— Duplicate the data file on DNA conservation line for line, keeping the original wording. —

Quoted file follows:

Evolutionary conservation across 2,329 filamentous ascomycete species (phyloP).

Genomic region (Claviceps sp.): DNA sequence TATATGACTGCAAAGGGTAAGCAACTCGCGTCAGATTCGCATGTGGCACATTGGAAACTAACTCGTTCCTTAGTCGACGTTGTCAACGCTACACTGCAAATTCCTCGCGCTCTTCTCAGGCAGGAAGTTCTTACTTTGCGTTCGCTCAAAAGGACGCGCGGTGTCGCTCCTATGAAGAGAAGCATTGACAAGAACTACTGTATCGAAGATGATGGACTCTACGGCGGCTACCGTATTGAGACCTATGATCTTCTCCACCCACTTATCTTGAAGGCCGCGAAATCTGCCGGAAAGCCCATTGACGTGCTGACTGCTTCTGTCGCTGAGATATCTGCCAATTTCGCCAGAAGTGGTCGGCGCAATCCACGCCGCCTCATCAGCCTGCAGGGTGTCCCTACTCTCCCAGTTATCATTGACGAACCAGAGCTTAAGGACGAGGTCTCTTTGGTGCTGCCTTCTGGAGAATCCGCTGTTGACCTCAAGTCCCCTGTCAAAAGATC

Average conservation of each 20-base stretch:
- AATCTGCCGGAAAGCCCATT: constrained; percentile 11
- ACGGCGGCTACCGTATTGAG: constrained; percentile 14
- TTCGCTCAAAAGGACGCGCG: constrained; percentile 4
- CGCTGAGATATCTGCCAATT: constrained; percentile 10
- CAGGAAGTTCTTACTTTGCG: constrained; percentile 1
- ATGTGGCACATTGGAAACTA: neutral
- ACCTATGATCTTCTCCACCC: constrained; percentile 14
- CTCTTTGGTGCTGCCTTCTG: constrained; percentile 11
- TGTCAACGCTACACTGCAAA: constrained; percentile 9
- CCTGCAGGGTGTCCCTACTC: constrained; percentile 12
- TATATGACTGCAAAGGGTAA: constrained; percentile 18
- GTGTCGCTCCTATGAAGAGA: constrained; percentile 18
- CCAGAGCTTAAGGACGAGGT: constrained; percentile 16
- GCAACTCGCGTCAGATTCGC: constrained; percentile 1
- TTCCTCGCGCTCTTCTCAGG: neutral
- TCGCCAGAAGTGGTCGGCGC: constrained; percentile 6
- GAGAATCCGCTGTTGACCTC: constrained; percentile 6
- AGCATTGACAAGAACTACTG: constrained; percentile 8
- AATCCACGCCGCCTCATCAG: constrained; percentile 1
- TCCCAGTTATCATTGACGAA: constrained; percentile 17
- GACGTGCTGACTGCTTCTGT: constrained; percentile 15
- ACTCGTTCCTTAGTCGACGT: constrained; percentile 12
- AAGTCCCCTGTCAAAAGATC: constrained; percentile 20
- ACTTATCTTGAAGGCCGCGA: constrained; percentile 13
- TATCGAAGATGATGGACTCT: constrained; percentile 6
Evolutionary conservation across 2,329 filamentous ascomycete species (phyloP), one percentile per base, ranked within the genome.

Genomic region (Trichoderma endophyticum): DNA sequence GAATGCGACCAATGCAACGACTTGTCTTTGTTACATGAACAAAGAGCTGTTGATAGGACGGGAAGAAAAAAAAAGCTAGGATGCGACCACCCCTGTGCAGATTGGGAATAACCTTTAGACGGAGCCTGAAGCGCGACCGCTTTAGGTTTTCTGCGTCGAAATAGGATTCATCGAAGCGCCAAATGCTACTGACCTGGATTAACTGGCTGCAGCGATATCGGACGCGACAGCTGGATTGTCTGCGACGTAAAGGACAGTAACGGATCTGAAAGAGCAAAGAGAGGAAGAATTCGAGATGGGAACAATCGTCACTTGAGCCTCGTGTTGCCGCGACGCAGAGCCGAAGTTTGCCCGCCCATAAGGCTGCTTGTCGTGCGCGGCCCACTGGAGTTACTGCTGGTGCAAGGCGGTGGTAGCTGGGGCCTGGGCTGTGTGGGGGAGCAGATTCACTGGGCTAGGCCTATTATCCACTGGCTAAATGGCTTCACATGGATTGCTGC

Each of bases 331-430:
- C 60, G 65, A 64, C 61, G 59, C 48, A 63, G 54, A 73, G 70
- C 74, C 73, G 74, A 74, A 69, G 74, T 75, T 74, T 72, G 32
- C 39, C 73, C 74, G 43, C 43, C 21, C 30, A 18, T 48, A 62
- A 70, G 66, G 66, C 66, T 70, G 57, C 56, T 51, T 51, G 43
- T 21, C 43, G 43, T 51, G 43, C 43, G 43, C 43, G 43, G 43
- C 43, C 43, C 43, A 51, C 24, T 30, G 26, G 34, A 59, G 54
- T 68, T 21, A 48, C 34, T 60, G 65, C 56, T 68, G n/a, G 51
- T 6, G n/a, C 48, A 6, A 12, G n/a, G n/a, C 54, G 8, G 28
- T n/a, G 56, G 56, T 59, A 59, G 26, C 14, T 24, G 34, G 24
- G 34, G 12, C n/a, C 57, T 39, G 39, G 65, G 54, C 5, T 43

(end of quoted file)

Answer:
Evolutionary conservation across 2,329 filamentous ascomycete species (phyloP).

Genomic region (Claviceps sp.): DNA sequence TATATGACTGCAAAGGGTAAGCAACTCGCGTCAGATTCGCATGTGGCACATTGGAAACTAACTCGTTCCTTAGTCGACGTTGTCAACGCTACACTGCAAATTCCTCGCGCTCTTCTCAGGCAGGAAGTTCTTACTTTGCGTTCGCTCAAAAGGACGCGCGGTGTCGCTCCTATGAAGAGAAGCATTGACAAGAACTACTGTATCGAAGATGATGGACTCTACGGCGGCTACCGTATTGAGACCTATGATCTTCTCCACCCACTTATCTTGAAGGCCGCGAAATCTGCCGGAAAGCCCATTGACGTGCTGACTGCTTCTGTCGCTGAGATATCTGCCAATTTCGCCAGAAGTGGTCGGCGCAATCCACGCCGCCTCATCAGCCTGCAGGGTGTCCCTACTCTCCCAGTTATCATTGACGAACCAGAGCTTAAGGACGAGGTCTCTTTGGTGCTGCCTTCTGGAGAATCCGCTGTTGACCTCAAGTCCCCTGTCAAAAGATC

Average conservation of each 20-base stretch:
- AATCTGCCGGAAAGCCCATT: constrained; percentile 11
- ACGGCGGCTACCGTATTGAG: constrained; percentile 14
- TTCGCTCAAAAGGACGCGCG: constrained; percentile 4
- CGCTGAGATATCTGCCAATT: constrained; percentile 10
- CAGGAAGTTCTTACTTTGCG: constrained; percentile 1
- ATGTGGCACATTGGAAACTA: neutral
- ACCTATGATCTTCTCCACCC: constrained; percentile 14
- CTCTTTGGTGCTGCCTTCTG: constrained; percentile 11
- TGTCAACGCTACACTGCAAA: constrained; percentile 9
- CCTGCAGGGTGTCCCTACTC: constrained; percentile 12
- TATATGACTGCAAAGGGTAA: constrained; percentile 18
- GTGTCGCTCCTATGAAGAGA: constrained; percentile 18
- CCAGAGCTTAAGGACGAGGT: constrained; percentile 16
- GCAACTCGCGTCAGATTCGC: constrained; percentile 1
- TTCCTCGCGCTCTTCTCAGG: neutral
- TCGCCAGAAGTGGTCGGCGC: constrained; percentile 6
- GAGAATCCGCTGTTGACCTC: constrained; percentile 6
- AGCATTGACAAGAACTACTG: constrained; percentile 8
- AATCCACGCCGCCTCATCAG: constrained; percentile 1
- TCCCAGTTATCATTGACGAA: constrained; percentile 17
- GACGTGCTGACTGCTTCTGT: constrained; percentile 15
- ACTCGTTCCTTAGTCGACGT: constrained; percentile 12
- AAGTCCCCTGTCAAAAGATC: constrained; percentile 20
- ACTTATCTTGAAGGCCGCGA: constrained; percentile 13
- TATCGAAGATGATGGACTCT: constrained; percentile 6
Evolutionary conservation across 2,329 filamentous ascomycete species (phyloP), one percentile per base, ranked within the genome.

Genomic region (Trichoderma endophyticum): DNA sequence GAATGCGACCAATGCAACGACTTGTCTTTGTTACATGAACAAAGAGCTGTTGATAGGACGGGAAGAAAAAAAAAGCTAGGATGCGACCACCCCTGTGCAGATTGGGAATAACCTTTAGACGGAGCCTGAAGCGCGACCGCTTTAGGTTTTCTGCGTCGAAATAGGATTCATCGAAGCGCCAAATGCTACTGACCTGGATTAACTGGCTGCAGCGATATCGGACGCGACAGCTGGATTGTCTGCGACGTAAAGGACAGTAACGGATCTGAAAGAGCAAAGAGAGGAAGAATTCGAGATGGGAACAATCGTCACTTGAGCCTCGTGTTGCCGCGACGCAGAGCCGAAGTTTGCCCGCCCATAAGGCTGCTTGTCGTGCGCGGCCCACTGGAGTTACTGCTGGTGCAAGGCGGTGGTAGCTGGGGCCTGGGCTGTGTGGGGGAGCAGATTCACTGGGCTAGGCCTATTATCCACTGGCTAAATGGCTTCACATGGATTGCTGC

Each of bases 331-430:
- C 60, G 65, A 64, C 61, G 59, C 48, A 63, G 54, A 73, G 70
- C 74, C 73, G 74, A 74, A 69, G 74, T 75, T 74, T 72, G 32
- C 39, C 73, C 74, G 43, C 43, C 21, C 30, A 18, T 48, A 62
- A 70, G 66, G 66, C 66, T 70, G 57, C 56, T 51, T 51, G 43
- T 21, C 43, G 43, T 51, G 43, C 43, G 43, C 43, G 43, G 43
- C 43, C 43, C 43, A 51, C 24, T 30, G 26, G 34, A 59, G 54
- T 68, T 21, A 48, C 34, T 60, G 65, C 56, T 68, G n/a, G 51
- T 6, G n/a, C 48, A 6, A 12, G n/a, G n/a, C 54, G 8, G 28
- T n/a, G 56, G 56, T 59, A 59, G 26, C 14, T 24, G 34, G 24
- G 34, G 12, C n/a, C 57, T 39, G 39, G 65, G 54, C 5, T 43